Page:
A sudden shift in the Remote Work Culture has pushed businesses to manage remote teams for the first time. Managers found it a challenge to monitor and ensure employees are being productive, focussed and aligned. It is always preferable to establish a strong remote work culture, policies and training in advance, to avert predictable crises in the near future. There are other aspects that need to be addressed and established to manage remote teams effectively and keep them engaged, creative and contributive to the overall productivity and success of the organization.
Challenges of Remote work
Managers must be aware of the challenges employees might face due to this sudden transition from physical offices to work-from-home culture. It is expected of the managers to be more empathetic towards their team members to nurture, guide and support them. Otherwise, even experts may experience rejection in job performance and engagement. Challenges include
- Lack of personal supervision
In physical offices managers conduct face-to-face meets and get updates on how much work is complete and what is left to be done. But with remote teams that is not feasible. In remote work, the management cannot spend time monitoring each employer like in-house work mode. This becomes a hurdle especially if they belong to different time zones.
- Lack of access to information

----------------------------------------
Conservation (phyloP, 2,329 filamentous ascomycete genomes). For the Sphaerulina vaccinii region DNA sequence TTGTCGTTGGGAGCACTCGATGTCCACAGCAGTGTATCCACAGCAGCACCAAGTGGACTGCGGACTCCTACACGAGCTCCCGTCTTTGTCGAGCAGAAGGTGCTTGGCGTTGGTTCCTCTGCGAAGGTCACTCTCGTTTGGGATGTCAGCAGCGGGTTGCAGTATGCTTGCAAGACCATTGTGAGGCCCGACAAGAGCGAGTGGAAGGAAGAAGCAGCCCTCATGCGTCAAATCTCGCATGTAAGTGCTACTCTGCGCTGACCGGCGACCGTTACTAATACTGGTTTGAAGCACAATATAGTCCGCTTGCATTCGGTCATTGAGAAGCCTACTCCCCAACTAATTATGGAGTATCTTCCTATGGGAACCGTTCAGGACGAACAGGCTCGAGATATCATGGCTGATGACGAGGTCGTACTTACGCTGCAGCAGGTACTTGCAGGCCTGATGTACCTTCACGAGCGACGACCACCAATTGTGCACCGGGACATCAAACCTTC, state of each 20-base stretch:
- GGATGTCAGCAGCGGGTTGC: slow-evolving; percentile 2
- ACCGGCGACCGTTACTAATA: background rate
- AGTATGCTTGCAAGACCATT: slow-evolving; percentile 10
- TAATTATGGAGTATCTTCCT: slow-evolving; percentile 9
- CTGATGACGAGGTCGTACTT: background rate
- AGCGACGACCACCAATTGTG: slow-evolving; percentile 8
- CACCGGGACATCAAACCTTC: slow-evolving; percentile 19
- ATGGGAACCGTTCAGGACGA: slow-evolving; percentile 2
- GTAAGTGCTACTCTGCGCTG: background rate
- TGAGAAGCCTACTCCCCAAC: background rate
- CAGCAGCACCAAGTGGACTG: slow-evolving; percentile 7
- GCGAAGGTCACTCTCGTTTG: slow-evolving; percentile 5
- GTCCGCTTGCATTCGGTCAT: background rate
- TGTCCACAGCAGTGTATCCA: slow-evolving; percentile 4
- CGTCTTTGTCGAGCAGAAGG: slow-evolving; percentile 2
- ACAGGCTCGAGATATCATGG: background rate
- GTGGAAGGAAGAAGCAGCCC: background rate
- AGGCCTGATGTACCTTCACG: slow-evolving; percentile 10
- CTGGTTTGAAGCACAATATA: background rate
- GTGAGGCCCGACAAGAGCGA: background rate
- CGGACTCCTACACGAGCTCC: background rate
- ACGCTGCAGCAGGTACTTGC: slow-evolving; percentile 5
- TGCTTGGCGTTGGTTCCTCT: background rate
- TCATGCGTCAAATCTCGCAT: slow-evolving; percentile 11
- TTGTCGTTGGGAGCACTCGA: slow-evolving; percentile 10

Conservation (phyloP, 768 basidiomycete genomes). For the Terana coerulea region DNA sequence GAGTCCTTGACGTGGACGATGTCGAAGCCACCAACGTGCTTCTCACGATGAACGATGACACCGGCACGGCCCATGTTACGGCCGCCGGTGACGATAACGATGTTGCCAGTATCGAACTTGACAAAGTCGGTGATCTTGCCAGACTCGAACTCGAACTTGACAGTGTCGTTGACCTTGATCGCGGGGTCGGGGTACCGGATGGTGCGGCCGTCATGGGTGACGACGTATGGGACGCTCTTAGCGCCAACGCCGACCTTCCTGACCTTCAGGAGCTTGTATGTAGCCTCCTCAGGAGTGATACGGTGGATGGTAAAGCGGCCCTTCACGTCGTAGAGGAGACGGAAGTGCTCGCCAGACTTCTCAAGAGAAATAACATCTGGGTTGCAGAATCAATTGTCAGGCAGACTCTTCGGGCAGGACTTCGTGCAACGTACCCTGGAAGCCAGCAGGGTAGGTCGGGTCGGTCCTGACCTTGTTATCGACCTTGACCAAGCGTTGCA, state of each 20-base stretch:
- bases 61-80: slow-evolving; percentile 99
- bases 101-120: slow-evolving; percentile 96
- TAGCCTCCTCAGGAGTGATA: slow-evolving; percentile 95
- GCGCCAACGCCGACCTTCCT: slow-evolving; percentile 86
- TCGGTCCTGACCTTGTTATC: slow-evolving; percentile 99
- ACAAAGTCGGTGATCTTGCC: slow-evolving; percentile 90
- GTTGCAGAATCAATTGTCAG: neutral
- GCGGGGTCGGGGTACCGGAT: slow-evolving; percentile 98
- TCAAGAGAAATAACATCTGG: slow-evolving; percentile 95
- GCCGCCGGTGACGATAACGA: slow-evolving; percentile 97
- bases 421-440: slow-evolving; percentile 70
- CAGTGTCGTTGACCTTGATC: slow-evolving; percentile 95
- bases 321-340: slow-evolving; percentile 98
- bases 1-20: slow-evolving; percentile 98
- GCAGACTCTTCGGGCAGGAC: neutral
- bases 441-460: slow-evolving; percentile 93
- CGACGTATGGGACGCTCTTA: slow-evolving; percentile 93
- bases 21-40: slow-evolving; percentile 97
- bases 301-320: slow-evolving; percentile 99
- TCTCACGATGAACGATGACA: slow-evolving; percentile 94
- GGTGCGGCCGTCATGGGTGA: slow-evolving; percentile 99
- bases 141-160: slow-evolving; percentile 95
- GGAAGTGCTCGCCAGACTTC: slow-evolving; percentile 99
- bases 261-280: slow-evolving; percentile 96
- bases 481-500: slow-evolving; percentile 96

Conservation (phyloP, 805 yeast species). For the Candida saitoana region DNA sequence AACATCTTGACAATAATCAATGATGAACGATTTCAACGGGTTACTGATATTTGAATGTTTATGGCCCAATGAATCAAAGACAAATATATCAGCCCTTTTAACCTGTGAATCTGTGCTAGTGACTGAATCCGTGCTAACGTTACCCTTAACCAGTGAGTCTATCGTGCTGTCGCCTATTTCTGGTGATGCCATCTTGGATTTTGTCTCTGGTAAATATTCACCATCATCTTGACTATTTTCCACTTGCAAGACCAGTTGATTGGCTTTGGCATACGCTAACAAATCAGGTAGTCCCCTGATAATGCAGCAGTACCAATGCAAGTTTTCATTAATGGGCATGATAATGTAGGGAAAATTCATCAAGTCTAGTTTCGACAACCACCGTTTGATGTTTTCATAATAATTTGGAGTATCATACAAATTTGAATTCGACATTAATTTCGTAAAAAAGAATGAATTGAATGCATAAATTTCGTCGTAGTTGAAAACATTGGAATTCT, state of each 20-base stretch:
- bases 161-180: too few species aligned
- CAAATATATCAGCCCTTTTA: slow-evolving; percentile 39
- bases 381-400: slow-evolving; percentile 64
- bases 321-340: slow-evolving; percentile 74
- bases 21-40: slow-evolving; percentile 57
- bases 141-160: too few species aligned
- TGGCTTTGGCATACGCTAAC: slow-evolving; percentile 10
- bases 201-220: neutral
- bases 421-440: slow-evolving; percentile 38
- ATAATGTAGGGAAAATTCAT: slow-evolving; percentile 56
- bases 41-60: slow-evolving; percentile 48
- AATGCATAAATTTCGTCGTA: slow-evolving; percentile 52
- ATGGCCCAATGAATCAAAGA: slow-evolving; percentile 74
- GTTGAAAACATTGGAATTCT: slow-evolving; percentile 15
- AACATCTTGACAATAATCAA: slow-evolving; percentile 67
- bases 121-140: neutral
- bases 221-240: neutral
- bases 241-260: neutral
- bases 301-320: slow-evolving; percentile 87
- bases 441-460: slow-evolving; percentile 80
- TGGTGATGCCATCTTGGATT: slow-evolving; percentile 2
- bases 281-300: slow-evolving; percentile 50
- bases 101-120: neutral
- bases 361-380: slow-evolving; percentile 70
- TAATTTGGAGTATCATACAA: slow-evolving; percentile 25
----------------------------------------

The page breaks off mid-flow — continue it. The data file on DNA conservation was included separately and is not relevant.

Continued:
Managers find it difficult to get information about the ongoing projects as and when required. Moreover, as teammates cannot meet over coffee breaks or lunches, they fail to catch up on little details or sometimes they miss important information. This may create a feeling of isolation and leads to mental illness.
- Lack of trust
Before the pandemic hit, businesses were skeptical about allowing employees to work from home because of the doubts related to productivity. Even now, when almost all businesses have followed the remote work culture, managers have trust issues. Even today there are few managers who believe that employees who work more time are more productive. In that aspect, how can that manager believe the employee who completes the task in less time remotely?
- Social isolation
Loneliness and isolation are the most common issues in remote work. Employees miss the informal social interaction of an office setting. At the office, when an issue occurs the team members come together to solve the problem. Whereas in remote work culture, issues often go unnoticed. This may reduce the team spirit at the time of trouble.
- Distractions at home
Not everyone can work at peace all the time at home. With daycares and schools shut down, parents might have a hard time looking after the kids and taking on the regular chores while working. There may be people who are primary caregivers to aged parents and children with special needs. Moreover, technology may trip you as your phone coverage and internet speeds may not meet the requirements of your job. So employees must make sure they have access to the right technology.